Henceforth Mrs Gaskell's life belonged to Manchester. She and her husband lived first in Dover Street, then in Rumford Street, and finally in x85o at 84 Plymouth Grove. Her literary life began with poetry, She and her husband aspired to emulate George Crabbe and write the annals of the Manchester poor, One poetic "Sketch," which appeared in Blackwood's Magazine for January x837, seems to have been the only outcome of' this ambition. Henceforth, while in perfect union in all else, husband and wife were to go their separate literary ways, Mrs Gaskell to become a successful novelist, whose books were to live side by side with those of greater masters, Mr Gaskell to be a distinguished Unitarian divine, whose sermons, lectures and hymns are now all but forgotten. In her earlier married life Mrs Gaskell was mainly occupied with domestic duties--she had seven children--and philanthropic work among the poor. Her first published prose effort was probably a letter that she addressed to William Howitt on hearing that he contemplated a volume entitled Visits to Remarkable Places. She then told the legend of Clopton Hall, Warwickshire, as she had heard it in schooldays, and Howitt incorporated the letter in that book, which was published in x 84o. Serious authorship, however, does not seem tohavebeen commenced until four or five years later. In x844 Mr and Mrs Gaskell visited North Wales, where their only son "Willie" died of scarlet fever at the age of ten months, and it was, it is said, to distract Mrs Gaskell from her sorrow that her husband suggested a long work of fiction, and Mary Barton was begun. There were earlier short .stories in Howitt's Journal, where "Libbie Marsh'sThree Eras" and "The Sexton's Hero" appeared in x847. Butit was Mary Barton: A Tale of Manchester Life that laid the foundation of Mrs Gaskell's literary career. It was completed in x847 and offered to a publisher who returned it unread. It was then sent to Chapman & Hall, who retained the manuscript for a year without reading it or communicating with the author. A reminder, however, led to its being sought for, considered and accepted, the publishers agreeing to pay the author �xoo for the copyright. It was published anonymously in two volumes in q8. This story had a wide popularity, and its author secured first the praise and then the friendship of Carlyle, Landor and Dickens. Dickens indeed asked her in o to become a Contributor to his new maazine Household Words, and here the whole of Cranford appeared at intervals from December t851 to May t853, exclusive of One sketch, reprinted in the "World's Classics" edition (t9o7) , that was published.in All the Year Round for November 1863. Earlier than this, indeed, for the very first number of Household Words she had written "Lizzie Leigh." Mrs Gaskell's second book,however, was The Moorland Cottage, a dainty little volume that appeareft at Christmas 185o with illustrations by Birket Foster. In the Christmas number of Household Words for t853 appeared "The Squire's Story," reprinted in Lizzie Leigh and other Tales in I865. In �3 appeared another long novel, Ruth, and the incomparable Cranford. This last--now the most popular of her books--is an idyll of village life, largely inspired by girlish memories of Knuts- ford and its people. In Ruth, which first appeared in three volumes, Mrs Gaskell turned to a delicate treatment of a girl's betrayal and her subsequent rescue. Once more we are intro- duced to Knutsford, thinly disguised, and to the little Unitarian chapel in that town where the author had worshipped in early years. In x855 North and South was published. It had previously appeared.serially in Household Words. Then came--in x857-- the'Life of Charlotte Bront, in two volumes. Miss Bront, who had enjoyed tle friendship of Mrs Gaskell and had exchanged visits, died in March i855. Two years earlier she had begged her publishers to postpone the issue of her own novel Villette in order that her friend's Ruth should not suffer. This biography, by its vivid presentation of the sad; melancholy and indeed tragic story of the three Bront sisters, greatly widened the interest in their writings and gave its author a considerable place among English biographers. But much matter was contained in the first and second editions that was withdrawn from the third. Certain statements made by the writer as to the school of Charlotte Bront's infancy, an identification of the "Lowood" of Jane Eyre with the existing school, and the acceptance of the story of Bramwell Bront's ruin having been caused by the woman in whose house he had lived as tutor, brought threats of libel actions. Apologies were published, and the third edition of the book was modified, as Mrs Gaskell declares, by "another hand." The book in any case remains one of the best biographies in the language. An introduction by Mrs Gaskell to the then popular novel, Mabel Vaughan, was also included in her work of this year 1857, but no further book was published by her until r 859, when, under the title of Round the Sofa, she collected many of her contributions to periodical literature. RoundtheSofaappeared in two volumes, the first containing ohly "My Lady Ludlow," the second five short stories. These stories reappeared the same year in one volume as My Lady Ludlow and other Tales. In the next year i86o appeared yet another volume of short stories, entitled Right at Last and other Tales. The title story had appeared two years earlier in Household Words as" The Sin of a Father." In i862 Mrs Gaskell wrote a preface to a little book by Colonel Vecchj, translated from the' Italian--Garibaldi and Caprera, and in i863 she published her last long novel, Sylvia's Lovers, dedicated" to My dear Husband by her who best knows his Value." After this we have--in 1863--a one-volume story, A Dark Night's Work, and in the same year Cousin Phyllis and other Tales appeared. Reprinted short stories from All the Year Round, Cornhill Magazine, and other publications, tend to lengthen the number of books published by Mrs Gaskell during her lifetime. The Grey Woman and other Tales appeared in 1865.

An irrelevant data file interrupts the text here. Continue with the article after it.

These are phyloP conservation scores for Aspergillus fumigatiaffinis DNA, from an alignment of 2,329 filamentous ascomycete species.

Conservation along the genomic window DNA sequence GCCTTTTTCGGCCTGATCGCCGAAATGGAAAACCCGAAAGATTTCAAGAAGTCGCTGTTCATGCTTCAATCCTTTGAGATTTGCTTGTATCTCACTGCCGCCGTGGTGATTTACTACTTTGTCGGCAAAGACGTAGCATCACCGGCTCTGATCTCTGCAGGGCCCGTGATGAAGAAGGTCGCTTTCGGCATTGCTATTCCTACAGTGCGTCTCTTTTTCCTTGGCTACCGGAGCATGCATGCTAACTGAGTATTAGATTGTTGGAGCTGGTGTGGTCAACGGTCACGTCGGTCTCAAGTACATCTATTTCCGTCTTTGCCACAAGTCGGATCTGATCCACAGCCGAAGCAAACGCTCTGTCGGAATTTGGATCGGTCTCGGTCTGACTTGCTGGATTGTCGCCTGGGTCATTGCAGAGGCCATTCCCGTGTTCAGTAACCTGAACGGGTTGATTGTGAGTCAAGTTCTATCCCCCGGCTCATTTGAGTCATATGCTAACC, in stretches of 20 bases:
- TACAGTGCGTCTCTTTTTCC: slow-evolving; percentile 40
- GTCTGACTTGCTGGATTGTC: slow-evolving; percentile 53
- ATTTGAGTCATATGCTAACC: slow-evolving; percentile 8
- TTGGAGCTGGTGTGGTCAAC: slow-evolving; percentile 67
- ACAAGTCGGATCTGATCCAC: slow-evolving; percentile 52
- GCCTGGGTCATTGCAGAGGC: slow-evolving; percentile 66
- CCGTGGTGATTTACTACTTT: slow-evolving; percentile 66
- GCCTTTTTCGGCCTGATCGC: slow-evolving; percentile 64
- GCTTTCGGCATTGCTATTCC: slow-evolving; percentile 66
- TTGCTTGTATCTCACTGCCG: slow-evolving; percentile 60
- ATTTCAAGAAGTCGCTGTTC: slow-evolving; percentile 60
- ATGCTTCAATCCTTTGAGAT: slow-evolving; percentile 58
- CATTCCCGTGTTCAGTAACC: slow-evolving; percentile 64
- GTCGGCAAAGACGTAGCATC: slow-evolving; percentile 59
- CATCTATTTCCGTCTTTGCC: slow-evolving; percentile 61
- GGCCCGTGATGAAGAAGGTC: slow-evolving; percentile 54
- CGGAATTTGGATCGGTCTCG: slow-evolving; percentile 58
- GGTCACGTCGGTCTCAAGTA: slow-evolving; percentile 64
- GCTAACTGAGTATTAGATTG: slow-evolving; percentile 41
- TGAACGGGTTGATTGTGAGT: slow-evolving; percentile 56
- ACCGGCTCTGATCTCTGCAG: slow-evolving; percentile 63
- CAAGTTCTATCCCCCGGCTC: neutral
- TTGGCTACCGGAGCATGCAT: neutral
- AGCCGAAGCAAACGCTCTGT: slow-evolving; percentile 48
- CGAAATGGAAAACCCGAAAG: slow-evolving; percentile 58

Mrs Gaskell died on the 12th of November 1865 at Holyburn, Alton, Hampshire, in a house she had just purchased with the profits of her writings as a present for her husband. She was buried in the little graveyard of the Knutsford Unitarian church. Her unfinished novel Wives and Daughters was published in two volumes in 1866.
Mrs Gaskell has efijoyed n ever gaining popularity since her death. Cranford has. been published in a hundred forms and with many illustrators. It is unanimously accepted as a classic. Scarcely less recognition is awarded to the Life of Charlotte Bront, which is in every library. The many volumes of novels and stories seemed of less secure permanence until the falling in of their copyrights revealed the fact that a dozen publishers thought them worth reprinting. The most complete editions, however, are the "Knutsford Edition," edited with introductions. by A. W. Ward, ir eight volumes (Smith, Elder), and the "World's Classics" edition, edited by Clement Shorter, in xo volumes (Henry Froude 1908).
There is no biography of Mrs Gaskell, she having forbidden the publication of any of her letters. See, however, the biographical introduction to the "Knutsford" Mary Barton by A. W. Ward; the Letters of Charles Dickens; Women Writers, by C. J. Hamilto n, second series; H. B. Stowe's Life and Letters, edited by Annie Fields; Autobiography of Mrs Fletcher; Mrs Gaskell and Knutsford, by G. A. Payne; Cranford, with a preface by Anne Thackeray Ritchie; Icrivains modernes de l'Angleterre, by mile Montgut.
(C. K. S.)